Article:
• Renewable Resource: Abacá is derived from the leaves of the Abacá plant (Musa textilis), a type of banana plant. The plant is known for its rapid growth and ability to be harvested multiple times throughout its relatively short lifespan, making it a renewable resource.
  • Biodegradability: Abacá fibers are biodegradable, meaning they can naturally break down over time without causing harm to the environment. This is in stark contrast to synthetic materials that often contribute to long-lasting pollution.
  • Low Environmental Impact: The cultivation and processing of Abacá typically have a lower environmental impact compared to some other fiber crops. Abacá plants are hardy and can thrive in diverse ecological conditions, reducing the need for extensive agricultural inputs.


Brands Using Abaca Fabric

1. CAMLU: a fashion brand accessible exclusively through its Instagram platform, CAMLU was founded by creative director Luis Espiritu and fashion designer Camille Villanueva as a response to the pandemic's impact on sewers and makers. Embracing the principles of slow fashion, CAMLU utilizes precious textiles entirely handmade by communities across the country, including a significant focus on the use of Abaca fabric. Their resort pieces, ranging from dresses to tops and tunics, not only showcase traditional embroidery but also prominently feature Abaca and woven fabrics, offering a distinctive blend of comfort and sartorial style.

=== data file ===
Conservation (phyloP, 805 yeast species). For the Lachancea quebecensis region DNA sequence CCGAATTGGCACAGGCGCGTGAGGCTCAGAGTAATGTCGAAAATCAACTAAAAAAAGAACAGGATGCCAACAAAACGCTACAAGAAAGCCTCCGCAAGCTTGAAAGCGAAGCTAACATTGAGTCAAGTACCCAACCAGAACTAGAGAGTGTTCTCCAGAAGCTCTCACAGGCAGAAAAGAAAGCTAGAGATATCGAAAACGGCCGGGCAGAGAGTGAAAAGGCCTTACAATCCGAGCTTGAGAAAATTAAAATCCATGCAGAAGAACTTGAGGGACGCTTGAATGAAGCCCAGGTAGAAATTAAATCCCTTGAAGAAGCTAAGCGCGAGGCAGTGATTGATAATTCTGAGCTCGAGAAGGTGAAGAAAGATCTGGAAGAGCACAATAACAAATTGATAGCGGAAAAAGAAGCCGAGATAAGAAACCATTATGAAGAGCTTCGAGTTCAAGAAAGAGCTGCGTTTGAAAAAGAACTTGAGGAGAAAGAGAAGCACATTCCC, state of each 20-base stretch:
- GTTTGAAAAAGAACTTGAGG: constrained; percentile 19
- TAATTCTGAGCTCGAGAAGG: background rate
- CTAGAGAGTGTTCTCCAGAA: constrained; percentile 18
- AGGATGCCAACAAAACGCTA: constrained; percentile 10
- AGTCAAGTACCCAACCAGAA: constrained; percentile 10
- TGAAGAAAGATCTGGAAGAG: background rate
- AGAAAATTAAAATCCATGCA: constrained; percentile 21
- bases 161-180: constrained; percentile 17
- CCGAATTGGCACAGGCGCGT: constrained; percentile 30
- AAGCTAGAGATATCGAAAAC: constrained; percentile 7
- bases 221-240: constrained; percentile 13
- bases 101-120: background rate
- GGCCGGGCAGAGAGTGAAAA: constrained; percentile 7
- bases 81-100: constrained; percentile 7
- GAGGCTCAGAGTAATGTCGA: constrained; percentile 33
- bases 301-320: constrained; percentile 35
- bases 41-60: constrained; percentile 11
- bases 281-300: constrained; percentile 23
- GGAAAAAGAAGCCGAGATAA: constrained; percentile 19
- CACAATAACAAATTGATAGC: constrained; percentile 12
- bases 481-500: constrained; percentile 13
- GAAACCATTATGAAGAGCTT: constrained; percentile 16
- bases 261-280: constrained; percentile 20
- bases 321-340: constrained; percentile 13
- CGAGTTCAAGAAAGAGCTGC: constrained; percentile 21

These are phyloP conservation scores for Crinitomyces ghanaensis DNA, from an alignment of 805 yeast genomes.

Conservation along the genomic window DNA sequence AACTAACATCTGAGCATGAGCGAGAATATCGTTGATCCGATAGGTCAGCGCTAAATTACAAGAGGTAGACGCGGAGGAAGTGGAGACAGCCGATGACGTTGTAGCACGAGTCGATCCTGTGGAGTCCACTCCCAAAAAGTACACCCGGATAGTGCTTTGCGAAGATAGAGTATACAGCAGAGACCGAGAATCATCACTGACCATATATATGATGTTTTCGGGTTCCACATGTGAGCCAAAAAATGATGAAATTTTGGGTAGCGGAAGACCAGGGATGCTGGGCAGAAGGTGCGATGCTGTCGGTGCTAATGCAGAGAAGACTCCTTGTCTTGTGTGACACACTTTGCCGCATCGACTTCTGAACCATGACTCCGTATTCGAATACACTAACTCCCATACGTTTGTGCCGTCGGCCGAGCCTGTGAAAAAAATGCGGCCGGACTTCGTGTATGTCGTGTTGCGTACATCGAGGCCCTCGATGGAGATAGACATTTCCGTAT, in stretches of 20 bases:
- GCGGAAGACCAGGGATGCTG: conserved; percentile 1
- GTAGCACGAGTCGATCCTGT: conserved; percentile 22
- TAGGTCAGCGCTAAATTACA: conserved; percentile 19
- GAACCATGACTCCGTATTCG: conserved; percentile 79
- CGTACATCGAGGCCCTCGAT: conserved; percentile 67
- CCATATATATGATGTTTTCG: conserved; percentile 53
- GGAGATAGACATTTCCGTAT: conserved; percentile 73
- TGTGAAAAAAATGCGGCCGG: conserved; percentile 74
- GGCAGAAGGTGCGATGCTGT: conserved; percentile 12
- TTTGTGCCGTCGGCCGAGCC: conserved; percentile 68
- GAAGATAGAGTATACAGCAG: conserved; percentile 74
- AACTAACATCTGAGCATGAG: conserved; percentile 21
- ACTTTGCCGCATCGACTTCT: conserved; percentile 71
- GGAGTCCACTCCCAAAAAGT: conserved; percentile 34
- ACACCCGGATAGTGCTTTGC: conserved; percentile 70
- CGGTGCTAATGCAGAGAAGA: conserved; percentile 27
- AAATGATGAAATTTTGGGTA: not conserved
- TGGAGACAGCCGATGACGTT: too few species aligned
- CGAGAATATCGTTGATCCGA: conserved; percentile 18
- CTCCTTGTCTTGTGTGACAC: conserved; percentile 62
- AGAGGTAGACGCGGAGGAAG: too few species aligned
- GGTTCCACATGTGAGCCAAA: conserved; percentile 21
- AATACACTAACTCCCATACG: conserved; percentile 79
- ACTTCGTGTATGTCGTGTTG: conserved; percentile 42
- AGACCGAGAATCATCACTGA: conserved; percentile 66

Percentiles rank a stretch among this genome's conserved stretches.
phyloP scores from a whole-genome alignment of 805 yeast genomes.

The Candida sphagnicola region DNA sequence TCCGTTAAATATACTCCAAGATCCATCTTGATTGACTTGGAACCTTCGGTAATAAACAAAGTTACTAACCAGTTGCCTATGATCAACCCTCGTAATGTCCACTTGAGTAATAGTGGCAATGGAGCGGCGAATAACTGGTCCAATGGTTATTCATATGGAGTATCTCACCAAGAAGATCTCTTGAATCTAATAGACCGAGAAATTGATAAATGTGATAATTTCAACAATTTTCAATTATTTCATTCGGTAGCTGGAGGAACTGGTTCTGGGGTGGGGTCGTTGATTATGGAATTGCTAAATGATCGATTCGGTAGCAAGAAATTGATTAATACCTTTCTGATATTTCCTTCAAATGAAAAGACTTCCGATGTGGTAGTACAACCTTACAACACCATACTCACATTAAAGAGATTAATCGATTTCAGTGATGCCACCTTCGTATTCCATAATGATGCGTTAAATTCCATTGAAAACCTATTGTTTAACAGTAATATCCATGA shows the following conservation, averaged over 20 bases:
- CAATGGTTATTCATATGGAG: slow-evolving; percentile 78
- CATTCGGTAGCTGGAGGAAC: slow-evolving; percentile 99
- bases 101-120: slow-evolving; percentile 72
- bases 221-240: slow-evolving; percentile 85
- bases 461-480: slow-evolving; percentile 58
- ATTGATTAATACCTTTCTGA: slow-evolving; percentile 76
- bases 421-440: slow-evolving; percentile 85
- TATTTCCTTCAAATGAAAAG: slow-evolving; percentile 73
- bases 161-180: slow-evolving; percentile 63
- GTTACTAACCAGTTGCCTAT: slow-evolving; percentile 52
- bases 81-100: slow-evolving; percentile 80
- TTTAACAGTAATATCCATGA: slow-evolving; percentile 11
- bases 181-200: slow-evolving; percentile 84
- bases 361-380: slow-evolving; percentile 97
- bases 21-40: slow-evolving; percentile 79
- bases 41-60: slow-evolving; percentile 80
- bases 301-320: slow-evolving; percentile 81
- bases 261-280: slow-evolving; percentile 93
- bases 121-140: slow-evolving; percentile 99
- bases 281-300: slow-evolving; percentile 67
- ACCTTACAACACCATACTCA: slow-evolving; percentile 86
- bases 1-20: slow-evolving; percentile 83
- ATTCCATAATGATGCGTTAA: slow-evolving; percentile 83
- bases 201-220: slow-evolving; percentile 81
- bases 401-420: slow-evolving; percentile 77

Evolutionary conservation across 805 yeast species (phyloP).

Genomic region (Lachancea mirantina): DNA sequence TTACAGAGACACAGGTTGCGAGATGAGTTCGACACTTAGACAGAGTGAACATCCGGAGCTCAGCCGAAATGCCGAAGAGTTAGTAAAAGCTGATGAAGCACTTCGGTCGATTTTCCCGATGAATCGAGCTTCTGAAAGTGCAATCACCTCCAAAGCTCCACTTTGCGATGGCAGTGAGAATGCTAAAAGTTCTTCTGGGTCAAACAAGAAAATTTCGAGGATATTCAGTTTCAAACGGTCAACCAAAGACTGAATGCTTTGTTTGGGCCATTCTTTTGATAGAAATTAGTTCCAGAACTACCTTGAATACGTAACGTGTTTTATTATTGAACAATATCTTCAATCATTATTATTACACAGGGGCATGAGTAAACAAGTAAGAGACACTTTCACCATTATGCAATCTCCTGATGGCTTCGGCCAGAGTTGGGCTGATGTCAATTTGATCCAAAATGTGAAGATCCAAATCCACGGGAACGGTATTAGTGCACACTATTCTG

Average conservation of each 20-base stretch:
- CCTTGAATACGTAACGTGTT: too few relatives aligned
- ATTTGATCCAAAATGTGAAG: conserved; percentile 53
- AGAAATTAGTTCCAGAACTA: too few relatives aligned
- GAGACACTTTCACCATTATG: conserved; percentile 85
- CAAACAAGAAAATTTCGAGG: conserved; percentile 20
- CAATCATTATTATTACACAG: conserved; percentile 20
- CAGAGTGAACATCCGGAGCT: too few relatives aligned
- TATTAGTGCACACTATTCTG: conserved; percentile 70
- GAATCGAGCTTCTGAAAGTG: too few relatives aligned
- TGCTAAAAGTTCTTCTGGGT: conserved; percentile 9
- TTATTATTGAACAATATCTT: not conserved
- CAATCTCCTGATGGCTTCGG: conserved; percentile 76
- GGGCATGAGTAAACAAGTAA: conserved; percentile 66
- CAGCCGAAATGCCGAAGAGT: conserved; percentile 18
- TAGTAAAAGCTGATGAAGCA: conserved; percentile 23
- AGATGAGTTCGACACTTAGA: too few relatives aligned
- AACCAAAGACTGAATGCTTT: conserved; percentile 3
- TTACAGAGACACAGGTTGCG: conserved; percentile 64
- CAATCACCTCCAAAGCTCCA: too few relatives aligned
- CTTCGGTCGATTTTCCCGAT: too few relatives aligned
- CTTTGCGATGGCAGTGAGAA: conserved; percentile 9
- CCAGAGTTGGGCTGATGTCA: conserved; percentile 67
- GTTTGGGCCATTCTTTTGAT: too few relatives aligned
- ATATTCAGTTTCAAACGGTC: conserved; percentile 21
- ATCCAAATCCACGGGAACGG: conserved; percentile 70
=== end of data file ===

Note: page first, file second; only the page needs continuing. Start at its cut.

2. Filip + Inna: Lenora Cabili, the founder of the sustainable local label Filip + Inna, not only shares a profound connection with traditional craftsmanship but also exemplifies a commitment to eco-conscious practices. Collaborating with 22 Philippine indigenous groups, Lenora transforms modern-day clothing by skillfully incorporating traditional touches and, notably, utilizing Abaca fabric. By embracing Abaca, a sustainable and versatile material, Lenora not only honors indigenous craftsmanship but also pioneers a path towards responsible fashion, showcasing how the intertwining of traditional and contemporary elements can distinctly define Filipino style while championing ecological consciousness.


Manufacturers Using Abaca Fabric

1. HerMin Textile: HerMin Textile, founded in 1976, is dedicated to the relentless pursuit of producing sustainable and functional fabrics. The company upholds its commitment through initiatives like the "The Natural Laboratory" project, where they continuously push the boundaries of natural fibers, aiming to transfer functional attributes into fabrics in the most sustainable manner. HerMin Textile integrates Abaca fabric into its innovative approach. The incorporation of BNS Bouncy Technology allows Cotton, Tencel®, and Modal® to achieve stretch-ability without using Lycra® or spandex. Furthermore, fabrics dyed through the proprietary EZ Dye Technology not only exhibit sustainability benefits but also contribute to environmental conservation by saving more than 80% of steam + water, 70% Alkali + Salt, and 50% or more dyestuff. This comprehensive approach underscores HerMin Textile's dedication to sustainable practices, incorporating Abaca and advanced technologies to redefine the landscape of eco-friendly fabric production.


News and Updates on Abaca Fabric

Bananatex Crafts Compostable Jerseys from Abacá Banana Plants

Bananatex has recently developed a biodegradable lightweight jersey fabric by extracting fibers from the stalks of Abacá banana plants, a material shortlisted in the material innovation category of Dezeen Awards 2023. At the end of its life cycle, the fabric, Cradle to Cradle Certified Gold, can be composted and biodegrades within 10 weeks in industrial composts and 16 weeks in marine water, showcasing a commitment to environmental sustainability. Additionally, Bananatex is actively working towards closing the product's technical cycle by implementing fabric recycling processes.

Where Abaca Fabric Can Be Sourced